Time.—5 or 6 hours the first time of boiling; 2 hours the day it is to be served.
Average cost, 4s.
Sufficient for a quart mould for 7 or 8 persons.
Seasonable on the 25th of December, and on various festive occasions till March.
I prefer to use flour rather than breadcrumbs, and I add a splash of milk, plus a whole lot of spices. Modern recipes tend to be stingy with aromatics. They are the essence of Christmas for me – especially cloves and allspice. For a recipe this size I use about half a tablespoon of a mix – allspice, nutmeg, ginger, cinnamon, and cloves. I don’t worry too much about proportions.
I lost my book with Francatelli’s recipe in it when I left the US. Now I just do everything by feel, and use the ingredients I can get my hands on. Here’s what I made this morning. Suet should be the fat but I had to use butter because I could not find suet. I’ve used butter before. It’s not optimal: suet stands up to the long boiling better. Beggars can’t be chosers.
© Tío Juan’s Mantuan Christmas Pudding
100 gm currants
70 gm dried figs, chopped
70 gm crystallized peel
70 gm crystallized cherries
70 gm crystallized ginger
150 gm raisins
250 gm flour
250 gm brown sugar
250 gm butter, melted
½ cup milk
½ cup brandy
Place all the fruit in a very big container. I used to use my stock pot. Mix it all well.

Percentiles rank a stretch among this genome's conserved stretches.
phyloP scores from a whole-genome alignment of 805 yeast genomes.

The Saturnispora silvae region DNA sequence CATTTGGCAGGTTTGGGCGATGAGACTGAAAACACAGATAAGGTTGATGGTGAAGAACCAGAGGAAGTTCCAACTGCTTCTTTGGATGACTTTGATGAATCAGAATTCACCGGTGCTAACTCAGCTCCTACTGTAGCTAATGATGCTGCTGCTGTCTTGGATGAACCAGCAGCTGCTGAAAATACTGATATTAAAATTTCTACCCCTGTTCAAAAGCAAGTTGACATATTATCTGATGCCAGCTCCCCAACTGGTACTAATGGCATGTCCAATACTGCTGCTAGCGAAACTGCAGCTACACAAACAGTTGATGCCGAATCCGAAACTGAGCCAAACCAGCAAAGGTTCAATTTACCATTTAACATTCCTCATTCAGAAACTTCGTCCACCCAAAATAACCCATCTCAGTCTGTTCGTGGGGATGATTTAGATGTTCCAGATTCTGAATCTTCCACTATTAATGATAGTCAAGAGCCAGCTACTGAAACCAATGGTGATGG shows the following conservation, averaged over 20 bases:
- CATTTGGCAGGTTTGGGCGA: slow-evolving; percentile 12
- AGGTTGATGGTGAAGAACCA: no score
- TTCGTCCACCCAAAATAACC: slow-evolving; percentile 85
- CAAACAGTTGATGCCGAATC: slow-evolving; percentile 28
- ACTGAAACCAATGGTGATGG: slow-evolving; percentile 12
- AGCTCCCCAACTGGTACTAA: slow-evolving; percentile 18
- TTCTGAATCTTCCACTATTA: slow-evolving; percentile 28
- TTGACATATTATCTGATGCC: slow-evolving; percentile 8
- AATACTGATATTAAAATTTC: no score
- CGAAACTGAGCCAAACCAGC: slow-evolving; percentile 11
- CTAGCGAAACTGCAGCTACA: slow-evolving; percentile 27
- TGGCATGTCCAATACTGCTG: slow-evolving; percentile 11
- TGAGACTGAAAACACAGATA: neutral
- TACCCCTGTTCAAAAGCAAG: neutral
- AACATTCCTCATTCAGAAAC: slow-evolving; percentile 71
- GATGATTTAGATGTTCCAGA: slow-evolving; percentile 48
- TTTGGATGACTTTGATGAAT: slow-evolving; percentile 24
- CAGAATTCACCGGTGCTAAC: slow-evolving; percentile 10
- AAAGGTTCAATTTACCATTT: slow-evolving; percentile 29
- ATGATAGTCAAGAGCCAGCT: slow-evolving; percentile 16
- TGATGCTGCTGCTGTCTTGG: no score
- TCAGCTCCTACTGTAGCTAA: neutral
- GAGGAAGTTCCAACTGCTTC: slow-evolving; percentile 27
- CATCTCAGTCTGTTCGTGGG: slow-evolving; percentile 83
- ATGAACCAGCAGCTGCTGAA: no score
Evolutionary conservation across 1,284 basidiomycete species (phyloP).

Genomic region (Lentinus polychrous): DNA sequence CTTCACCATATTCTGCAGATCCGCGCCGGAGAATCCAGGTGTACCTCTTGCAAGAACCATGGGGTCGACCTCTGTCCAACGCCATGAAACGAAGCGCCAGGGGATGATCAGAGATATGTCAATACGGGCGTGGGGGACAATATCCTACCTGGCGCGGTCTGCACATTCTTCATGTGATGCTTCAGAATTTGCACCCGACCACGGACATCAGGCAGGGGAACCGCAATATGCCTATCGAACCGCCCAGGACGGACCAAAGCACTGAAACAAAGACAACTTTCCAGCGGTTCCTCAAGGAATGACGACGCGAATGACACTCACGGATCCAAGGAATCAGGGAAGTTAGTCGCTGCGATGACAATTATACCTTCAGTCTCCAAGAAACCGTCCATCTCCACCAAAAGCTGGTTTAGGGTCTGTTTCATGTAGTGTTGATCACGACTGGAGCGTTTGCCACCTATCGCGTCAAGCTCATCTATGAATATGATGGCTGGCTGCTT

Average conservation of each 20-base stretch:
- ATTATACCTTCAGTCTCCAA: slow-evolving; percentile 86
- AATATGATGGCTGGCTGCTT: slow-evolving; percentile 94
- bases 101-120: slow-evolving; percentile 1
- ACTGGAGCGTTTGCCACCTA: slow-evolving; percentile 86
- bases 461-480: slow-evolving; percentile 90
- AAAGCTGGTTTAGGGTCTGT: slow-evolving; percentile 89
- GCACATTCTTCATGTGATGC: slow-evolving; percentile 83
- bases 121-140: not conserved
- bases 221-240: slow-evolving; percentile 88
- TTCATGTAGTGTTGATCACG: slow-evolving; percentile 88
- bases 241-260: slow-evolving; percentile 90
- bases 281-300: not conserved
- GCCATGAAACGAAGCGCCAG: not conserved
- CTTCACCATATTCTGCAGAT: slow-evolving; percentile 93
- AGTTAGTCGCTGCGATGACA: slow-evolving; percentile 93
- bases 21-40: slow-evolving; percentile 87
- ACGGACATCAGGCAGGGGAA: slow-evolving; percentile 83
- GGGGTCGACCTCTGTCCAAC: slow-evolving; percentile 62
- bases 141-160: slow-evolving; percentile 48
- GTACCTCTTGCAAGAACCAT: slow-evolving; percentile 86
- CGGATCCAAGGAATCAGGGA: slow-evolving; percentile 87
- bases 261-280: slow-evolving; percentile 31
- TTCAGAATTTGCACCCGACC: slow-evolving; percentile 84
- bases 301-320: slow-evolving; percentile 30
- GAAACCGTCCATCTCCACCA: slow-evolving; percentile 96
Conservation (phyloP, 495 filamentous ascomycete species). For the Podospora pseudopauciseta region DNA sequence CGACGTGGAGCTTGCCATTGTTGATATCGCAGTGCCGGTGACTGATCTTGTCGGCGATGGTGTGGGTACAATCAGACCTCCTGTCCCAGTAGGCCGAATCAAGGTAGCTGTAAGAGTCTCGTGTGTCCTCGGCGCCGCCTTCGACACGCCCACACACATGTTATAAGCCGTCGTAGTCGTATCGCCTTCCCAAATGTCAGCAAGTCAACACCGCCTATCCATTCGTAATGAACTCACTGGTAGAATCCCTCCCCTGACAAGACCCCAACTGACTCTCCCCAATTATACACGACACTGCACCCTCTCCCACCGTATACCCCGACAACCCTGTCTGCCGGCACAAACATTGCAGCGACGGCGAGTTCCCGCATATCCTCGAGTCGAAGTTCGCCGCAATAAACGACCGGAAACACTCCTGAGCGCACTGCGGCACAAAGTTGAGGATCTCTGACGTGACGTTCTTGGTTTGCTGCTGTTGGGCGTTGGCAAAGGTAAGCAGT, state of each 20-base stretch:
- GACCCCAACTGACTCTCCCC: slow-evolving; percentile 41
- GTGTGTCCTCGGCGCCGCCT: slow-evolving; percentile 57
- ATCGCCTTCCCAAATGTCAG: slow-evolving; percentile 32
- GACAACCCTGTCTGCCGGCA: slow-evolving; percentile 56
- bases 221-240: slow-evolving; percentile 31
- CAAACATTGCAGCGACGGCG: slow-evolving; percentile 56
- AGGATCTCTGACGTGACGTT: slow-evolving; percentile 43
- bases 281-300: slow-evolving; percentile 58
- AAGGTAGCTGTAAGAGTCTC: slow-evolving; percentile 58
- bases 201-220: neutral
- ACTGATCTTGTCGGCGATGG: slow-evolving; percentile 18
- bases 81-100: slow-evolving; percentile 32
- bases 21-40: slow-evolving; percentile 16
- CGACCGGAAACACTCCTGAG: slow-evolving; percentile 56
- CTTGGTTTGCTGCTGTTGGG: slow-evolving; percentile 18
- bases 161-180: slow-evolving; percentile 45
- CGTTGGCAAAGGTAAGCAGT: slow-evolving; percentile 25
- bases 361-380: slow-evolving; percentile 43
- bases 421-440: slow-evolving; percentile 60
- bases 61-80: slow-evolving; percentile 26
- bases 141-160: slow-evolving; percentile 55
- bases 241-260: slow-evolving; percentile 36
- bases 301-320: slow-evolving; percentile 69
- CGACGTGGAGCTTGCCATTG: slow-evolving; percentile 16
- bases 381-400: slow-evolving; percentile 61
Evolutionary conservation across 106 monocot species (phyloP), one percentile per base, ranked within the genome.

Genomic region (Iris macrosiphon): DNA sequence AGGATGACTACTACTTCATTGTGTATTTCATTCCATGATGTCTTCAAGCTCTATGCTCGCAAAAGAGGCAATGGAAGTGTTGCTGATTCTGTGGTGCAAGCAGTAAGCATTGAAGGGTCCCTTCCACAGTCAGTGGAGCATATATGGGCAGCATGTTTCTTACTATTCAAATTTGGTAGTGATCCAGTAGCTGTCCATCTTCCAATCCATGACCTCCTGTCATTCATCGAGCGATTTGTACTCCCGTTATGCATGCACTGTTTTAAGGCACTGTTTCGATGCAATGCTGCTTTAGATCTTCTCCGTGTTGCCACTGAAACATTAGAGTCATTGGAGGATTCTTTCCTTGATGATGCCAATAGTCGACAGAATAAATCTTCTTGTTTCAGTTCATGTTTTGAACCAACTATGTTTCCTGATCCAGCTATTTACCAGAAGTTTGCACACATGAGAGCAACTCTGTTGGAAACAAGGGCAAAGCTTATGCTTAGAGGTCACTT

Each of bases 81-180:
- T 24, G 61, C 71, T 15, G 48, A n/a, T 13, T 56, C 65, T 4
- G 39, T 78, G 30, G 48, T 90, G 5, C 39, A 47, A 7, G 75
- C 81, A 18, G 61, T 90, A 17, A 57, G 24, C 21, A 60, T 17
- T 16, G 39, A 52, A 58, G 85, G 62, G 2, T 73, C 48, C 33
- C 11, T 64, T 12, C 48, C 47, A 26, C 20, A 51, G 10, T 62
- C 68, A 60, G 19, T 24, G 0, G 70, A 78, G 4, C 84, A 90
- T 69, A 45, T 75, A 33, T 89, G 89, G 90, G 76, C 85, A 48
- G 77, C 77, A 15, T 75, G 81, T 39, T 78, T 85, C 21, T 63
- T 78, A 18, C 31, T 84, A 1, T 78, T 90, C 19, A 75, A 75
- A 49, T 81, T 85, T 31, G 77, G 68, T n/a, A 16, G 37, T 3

Add the flour sugar and spices and mix again until the ingredients are evenly mixed.
Beat together the milk, eggs, and brandy.
Pour this mixture into the fruit and add the butter.
Stir with all your might. This will take some effort and you must really work at it because you will keep finding pockets of dry ingredients for a while and it must all thoroughly mix. At this point invite the rest of the household to give the pot a stir and make a wish.
At one time it was common to add a small silver coin to the mix or (especially in Victorian times) a special silver charm. My granny used to add an old silver threepenny bit, but my mum was opposed to putting choking hazards in puddings. I don’t do it either. Your choice.
Let the mix sit all day. Then in the evening grease and line a pudding basin with a double layer of cheesecloth so that it laps over the sides. Fill the basin with pudding mix and cover the top with the overlapping cheesecloth. Place the basin in the top of a steamer and steam for no less than 6 hours. The longer the steaming, the better.
Remove the pudding basin from the steamer and let it cool a little. Pull the pudding out of the basin and let it cool completely. Put it in a large, heavy zip top bag. Dump in a generous amount of brandy, press out the air, and seal the bag. Store in a cupboard until Christmas Day, checking each week to see that there is still enough brandy in the bag to keep the pudding moist. It does drink up the brandy over time.
On Christmas Day return the pudding to the basin and steam once more. I usually put the pudding on to steam after breakfast and let it steam another 6 to 8 hours.
This part is best if it is dark out at the end of dinner. Unmold the pudding piping hot on to a serving platter. Warm a little brandy in a metal ladle. Pour it over the pudding and set light to it. Then parade it in front of your guests in a darkened room. You have to be really quick.
You can serve the pudding with an egg custard or brandy butter, but I prefer chilled whipped cream.